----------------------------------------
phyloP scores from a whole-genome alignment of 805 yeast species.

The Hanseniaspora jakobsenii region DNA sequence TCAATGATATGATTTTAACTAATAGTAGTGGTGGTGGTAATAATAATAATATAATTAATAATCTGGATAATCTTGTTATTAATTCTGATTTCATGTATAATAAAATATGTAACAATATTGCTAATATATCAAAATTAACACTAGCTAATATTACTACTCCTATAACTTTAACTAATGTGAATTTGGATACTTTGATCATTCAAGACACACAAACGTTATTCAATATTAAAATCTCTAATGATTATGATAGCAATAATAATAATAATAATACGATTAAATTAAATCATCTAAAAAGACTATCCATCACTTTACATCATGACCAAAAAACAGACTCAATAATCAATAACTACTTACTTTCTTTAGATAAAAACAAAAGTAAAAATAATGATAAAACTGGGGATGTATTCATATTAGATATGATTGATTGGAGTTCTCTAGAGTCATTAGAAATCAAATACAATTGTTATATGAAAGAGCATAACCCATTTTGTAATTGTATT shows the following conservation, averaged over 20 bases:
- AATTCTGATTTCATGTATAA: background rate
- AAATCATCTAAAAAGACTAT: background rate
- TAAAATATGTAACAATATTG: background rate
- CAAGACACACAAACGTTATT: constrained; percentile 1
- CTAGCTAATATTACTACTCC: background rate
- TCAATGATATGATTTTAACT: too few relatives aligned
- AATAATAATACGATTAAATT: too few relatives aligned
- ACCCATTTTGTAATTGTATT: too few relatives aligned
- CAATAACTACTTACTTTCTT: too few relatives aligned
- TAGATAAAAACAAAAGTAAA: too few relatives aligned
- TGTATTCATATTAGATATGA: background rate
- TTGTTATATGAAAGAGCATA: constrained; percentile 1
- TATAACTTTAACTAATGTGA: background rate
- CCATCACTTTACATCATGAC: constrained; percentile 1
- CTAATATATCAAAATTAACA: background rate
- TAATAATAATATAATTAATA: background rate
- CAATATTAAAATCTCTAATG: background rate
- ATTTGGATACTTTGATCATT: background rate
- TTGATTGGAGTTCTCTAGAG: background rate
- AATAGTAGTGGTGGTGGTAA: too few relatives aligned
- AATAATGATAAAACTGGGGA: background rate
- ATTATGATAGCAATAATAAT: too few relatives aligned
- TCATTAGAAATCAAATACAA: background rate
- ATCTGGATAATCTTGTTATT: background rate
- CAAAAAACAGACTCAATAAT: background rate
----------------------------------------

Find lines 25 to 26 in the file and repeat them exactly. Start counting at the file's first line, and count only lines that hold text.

- TCATTAGAAATCAAATACAA: background rate
- ATCTGGATAATCTTGTTATT: background rate